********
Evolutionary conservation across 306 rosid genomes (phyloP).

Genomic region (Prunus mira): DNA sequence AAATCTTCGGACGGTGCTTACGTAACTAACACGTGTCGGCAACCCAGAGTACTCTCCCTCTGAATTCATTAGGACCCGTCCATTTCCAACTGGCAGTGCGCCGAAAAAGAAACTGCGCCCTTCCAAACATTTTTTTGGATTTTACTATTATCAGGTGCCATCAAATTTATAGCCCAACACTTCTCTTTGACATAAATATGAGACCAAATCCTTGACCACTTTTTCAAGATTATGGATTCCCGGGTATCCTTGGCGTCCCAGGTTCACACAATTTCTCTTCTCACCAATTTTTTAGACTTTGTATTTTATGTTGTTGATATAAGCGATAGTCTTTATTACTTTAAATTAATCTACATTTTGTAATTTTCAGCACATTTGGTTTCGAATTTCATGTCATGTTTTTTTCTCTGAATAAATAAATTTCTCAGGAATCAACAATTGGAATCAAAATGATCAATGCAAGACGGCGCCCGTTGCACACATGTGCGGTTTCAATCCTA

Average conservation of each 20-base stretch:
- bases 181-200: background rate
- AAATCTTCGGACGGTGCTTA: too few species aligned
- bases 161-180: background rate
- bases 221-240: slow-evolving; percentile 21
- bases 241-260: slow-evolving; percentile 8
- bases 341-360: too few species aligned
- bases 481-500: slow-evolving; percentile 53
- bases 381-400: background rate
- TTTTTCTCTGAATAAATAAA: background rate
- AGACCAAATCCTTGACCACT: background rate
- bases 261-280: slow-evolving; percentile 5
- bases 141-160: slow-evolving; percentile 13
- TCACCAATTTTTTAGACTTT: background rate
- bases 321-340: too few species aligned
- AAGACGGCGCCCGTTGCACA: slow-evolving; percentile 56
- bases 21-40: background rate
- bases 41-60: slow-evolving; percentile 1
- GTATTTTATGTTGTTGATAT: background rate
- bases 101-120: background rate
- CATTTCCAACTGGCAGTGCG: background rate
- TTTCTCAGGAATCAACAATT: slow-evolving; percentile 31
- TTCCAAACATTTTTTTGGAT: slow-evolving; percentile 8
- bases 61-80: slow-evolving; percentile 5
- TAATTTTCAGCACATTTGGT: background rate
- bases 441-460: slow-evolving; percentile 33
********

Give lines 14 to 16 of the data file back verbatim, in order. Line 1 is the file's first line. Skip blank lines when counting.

- bases 261-280: slow-evolving; percentile 5
- bases 141-160: slow-evolving; percentile 13
- TCACCAATTTTTTAGACTTT: background rate